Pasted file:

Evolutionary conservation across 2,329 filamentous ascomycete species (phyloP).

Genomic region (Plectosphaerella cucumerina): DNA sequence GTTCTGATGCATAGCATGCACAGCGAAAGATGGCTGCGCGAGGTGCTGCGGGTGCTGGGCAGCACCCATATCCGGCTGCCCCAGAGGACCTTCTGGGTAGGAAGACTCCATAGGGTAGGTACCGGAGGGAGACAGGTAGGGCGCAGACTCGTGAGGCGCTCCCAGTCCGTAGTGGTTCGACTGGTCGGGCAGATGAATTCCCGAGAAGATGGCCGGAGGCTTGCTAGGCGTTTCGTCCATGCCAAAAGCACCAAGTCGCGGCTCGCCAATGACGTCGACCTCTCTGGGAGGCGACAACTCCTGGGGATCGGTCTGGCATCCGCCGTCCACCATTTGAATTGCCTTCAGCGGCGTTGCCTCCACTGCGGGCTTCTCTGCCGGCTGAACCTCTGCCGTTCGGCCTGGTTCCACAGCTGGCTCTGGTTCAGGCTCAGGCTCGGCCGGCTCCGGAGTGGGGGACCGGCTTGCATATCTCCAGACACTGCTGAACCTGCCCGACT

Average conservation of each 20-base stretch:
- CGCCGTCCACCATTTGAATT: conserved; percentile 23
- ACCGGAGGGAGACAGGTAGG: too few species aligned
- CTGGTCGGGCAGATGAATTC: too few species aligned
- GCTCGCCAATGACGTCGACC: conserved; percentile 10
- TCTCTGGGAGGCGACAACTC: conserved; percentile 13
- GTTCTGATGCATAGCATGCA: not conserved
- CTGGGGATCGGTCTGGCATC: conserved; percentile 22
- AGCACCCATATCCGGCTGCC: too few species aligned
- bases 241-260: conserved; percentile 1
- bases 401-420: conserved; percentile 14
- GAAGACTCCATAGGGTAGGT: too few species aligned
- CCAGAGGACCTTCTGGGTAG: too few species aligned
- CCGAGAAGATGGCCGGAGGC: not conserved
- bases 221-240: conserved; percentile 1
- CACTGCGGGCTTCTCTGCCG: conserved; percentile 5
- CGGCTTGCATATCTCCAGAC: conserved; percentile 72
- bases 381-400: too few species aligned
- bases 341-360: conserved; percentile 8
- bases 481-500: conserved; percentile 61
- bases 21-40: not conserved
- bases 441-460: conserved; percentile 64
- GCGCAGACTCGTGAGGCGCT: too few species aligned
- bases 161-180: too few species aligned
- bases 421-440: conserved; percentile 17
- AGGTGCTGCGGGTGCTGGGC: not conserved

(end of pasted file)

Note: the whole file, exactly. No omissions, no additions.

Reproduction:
Evolutionary conservation across 2,329 filamentous ascomycete species (phyloP).

Genomic region (Plectosphaerella cucumerina): DNA sequence GTTCTGATGCATAGCATGCACAGCGAAAGATGGCTGCGCGAGGTGCTGCGGGTGCTGGGCAGCACCCATATCCGGCTGCCCCAGAGGACCTTCTGGGTAGGAAGACTCCATAGGGTAGGTACCGGAGGGAGACAGGTAGGGCGCAGACTCGTGAGGCGCTCCCAGTCCGTAGTGGTTCGACTGGTCGGGCAGATGAATTCCCGAGAAGATGGCCGGAGGCTTGCTAGGCGTTTCGTCCATGCCAAAAGCACCAAGTCGCGGCTCGCCAATGACGTCGACCTCTCTGGGAGGCGACAACTCCTGGGGATCGGTCTGGCATCCGCCGTCCACCATTTGAATTGCCTTCAGCGGCGTTGCCTCCACTGCGGGCTTCTCTGCCGGCTGAACCTCTGCCGTTCGGCCTGGTTCCACAGCTGGCTCTGGTTCAGGCTCAGGCTCGGCCGGCTCCGGAGTGGGGGACCGGCTTGCATATCTCCAGACACTGCTGAACCTGCCCGACT

Average conservation of each 20-base stretch:
- CGCCGTCCACCATTTGAATT: conserved; percentile 23
- ACCGGAGGGAGACAGGTAGG: too few species aligned
- CTGGTCGGGCAGATGAATTC: too few species aligned
- GCTCGCCAATGACGTCGACC: conserved; percentile 10
- TCTCTGGGAGGCGACAACTC: conserved; percentile 13
- GTTCTGATGCATAGCATGCA: not conserved
- CTGGGGATCGGTCTGGCATC: conserved; percentile 22
- AGCACCCATATCCGGCTGCC: too few species aligned
- bases 241-260: conserved; percentile 1
- bases 401-420: conserved; percentile 14
- GAAGACTCCATAGGGTAGGT: too few species aligned
- CCAGAGGACCTTCTGGGTAG: too few species aligned
- CCGAGAAGATGGCCGGAGGC: not conserved
- bases 221-240: conserved; percentile 1
- CACTGCGGGCTTCTCTGCCG: conserved; percentile 5
- CGGCTTGCATATCTCCAGAC: conserved; percentile 72
- bases 381-400: too few species aligned
- bases 341-360: conserved; percentile 8
- bases 481-500: conserved; percentile 61
- bases 21-40: not conserved
- bases 441-460: conserved; percentile 64
- GCGCAGACTCGTGAGGCGCT: too few species aligned
- bases 161-180: too few species aligned
- bases 421-440: conserved; percentile 17
- AGGTGCTGCGGGTGCTGGGC: not conserved